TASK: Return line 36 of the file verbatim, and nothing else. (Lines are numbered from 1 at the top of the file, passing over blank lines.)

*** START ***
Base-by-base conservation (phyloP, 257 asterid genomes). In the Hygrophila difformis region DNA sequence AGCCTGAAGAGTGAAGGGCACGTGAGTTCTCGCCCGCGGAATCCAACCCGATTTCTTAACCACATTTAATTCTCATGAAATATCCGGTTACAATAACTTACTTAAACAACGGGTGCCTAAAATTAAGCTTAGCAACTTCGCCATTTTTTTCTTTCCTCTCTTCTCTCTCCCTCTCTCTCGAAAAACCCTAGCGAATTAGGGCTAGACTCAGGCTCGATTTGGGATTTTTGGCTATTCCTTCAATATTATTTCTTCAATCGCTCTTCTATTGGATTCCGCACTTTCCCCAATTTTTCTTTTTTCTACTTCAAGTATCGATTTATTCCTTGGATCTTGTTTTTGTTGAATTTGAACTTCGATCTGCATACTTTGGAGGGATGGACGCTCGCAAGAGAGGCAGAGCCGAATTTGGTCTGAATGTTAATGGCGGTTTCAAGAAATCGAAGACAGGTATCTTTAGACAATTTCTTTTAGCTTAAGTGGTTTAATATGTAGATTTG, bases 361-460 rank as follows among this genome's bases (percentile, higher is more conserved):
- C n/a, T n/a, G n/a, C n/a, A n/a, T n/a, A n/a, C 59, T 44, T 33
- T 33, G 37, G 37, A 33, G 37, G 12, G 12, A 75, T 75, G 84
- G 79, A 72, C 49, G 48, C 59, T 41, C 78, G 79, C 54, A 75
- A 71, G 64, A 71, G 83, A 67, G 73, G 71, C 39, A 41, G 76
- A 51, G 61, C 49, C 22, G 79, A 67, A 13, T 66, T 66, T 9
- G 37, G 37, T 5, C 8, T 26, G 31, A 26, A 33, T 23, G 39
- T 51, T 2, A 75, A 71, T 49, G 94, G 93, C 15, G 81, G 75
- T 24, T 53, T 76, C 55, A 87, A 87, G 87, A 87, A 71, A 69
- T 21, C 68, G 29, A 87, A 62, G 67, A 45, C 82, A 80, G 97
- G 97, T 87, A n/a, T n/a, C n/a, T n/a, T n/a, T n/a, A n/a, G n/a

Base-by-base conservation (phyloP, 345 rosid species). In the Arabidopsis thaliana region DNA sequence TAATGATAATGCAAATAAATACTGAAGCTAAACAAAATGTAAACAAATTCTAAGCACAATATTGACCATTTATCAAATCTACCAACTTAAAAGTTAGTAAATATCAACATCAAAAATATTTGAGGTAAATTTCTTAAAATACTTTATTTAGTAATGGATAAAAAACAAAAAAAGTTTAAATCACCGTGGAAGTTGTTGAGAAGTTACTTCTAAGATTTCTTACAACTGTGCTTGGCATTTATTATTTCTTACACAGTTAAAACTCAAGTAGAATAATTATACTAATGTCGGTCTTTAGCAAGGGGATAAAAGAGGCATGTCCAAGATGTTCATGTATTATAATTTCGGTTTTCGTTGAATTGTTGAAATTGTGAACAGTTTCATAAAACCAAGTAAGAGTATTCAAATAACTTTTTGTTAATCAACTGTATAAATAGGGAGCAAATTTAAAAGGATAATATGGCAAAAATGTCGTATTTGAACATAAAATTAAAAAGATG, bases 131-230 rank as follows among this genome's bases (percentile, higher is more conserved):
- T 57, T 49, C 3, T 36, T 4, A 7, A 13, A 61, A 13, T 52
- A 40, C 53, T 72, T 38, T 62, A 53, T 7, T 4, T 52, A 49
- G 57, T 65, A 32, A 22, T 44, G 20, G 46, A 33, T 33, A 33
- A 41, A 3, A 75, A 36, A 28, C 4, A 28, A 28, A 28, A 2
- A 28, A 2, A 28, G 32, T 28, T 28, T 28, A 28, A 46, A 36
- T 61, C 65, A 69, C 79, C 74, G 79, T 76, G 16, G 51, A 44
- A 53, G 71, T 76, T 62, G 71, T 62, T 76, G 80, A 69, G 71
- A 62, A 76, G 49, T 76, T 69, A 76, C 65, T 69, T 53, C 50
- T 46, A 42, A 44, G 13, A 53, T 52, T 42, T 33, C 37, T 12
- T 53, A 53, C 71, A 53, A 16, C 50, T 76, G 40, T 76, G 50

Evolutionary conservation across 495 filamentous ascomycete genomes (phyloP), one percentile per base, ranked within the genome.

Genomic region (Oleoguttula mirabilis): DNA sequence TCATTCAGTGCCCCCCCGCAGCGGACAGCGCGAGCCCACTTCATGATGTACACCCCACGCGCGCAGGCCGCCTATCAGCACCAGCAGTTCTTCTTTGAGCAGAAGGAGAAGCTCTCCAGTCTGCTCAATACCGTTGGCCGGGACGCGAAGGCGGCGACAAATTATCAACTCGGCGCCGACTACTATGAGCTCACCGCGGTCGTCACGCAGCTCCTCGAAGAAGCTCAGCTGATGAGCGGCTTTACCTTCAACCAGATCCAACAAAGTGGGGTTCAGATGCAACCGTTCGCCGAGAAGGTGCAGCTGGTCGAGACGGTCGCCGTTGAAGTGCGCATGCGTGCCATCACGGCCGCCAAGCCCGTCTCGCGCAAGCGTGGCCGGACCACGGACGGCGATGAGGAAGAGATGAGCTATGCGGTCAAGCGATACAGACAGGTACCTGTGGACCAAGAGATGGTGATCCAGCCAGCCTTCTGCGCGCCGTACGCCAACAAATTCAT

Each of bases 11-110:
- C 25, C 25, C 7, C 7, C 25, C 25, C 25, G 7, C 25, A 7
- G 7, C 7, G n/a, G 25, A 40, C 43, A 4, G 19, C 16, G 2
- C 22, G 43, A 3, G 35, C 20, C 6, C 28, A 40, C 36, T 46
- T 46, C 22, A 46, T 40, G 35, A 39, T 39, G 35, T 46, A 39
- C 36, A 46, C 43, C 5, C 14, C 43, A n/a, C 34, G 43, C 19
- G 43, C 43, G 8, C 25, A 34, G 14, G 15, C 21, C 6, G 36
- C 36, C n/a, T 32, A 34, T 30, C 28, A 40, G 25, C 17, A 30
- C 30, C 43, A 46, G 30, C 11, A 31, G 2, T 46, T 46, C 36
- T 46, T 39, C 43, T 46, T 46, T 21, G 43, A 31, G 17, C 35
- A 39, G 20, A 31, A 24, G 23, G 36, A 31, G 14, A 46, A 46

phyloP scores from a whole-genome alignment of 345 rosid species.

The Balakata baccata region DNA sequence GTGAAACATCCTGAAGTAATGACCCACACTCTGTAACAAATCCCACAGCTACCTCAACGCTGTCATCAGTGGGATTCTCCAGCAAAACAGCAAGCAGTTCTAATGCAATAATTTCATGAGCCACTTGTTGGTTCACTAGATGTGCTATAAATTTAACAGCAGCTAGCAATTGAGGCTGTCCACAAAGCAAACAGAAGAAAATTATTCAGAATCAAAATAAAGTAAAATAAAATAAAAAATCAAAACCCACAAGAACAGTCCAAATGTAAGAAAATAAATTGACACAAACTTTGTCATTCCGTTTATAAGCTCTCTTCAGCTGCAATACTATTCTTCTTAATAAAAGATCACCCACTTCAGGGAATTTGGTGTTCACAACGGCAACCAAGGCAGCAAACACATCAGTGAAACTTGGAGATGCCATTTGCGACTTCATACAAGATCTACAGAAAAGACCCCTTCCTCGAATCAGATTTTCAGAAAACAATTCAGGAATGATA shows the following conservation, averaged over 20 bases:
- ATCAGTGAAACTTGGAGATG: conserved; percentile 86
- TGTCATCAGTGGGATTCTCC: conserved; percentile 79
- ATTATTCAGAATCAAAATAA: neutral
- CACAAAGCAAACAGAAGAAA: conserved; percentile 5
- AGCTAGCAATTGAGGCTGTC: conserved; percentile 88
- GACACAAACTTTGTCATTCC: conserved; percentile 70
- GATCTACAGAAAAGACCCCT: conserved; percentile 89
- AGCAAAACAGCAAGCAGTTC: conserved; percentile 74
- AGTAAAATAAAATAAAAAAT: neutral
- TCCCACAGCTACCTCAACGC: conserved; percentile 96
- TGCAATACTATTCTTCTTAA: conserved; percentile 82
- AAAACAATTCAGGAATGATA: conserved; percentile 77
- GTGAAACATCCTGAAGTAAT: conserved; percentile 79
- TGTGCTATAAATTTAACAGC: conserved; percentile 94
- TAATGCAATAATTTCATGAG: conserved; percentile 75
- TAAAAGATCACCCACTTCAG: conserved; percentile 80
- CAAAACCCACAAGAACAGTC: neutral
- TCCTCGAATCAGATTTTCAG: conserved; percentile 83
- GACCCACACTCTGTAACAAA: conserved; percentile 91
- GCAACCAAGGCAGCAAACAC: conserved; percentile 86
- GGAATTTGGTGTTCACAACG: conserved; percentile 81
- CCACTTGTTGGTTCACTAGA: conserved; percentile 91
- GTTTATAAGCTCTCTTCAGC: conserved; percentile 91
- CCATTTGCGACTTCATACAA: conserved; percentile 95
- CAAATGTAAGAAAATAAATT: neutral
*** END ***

phyloP scores from a whole-genome alignment of 345 rosid species.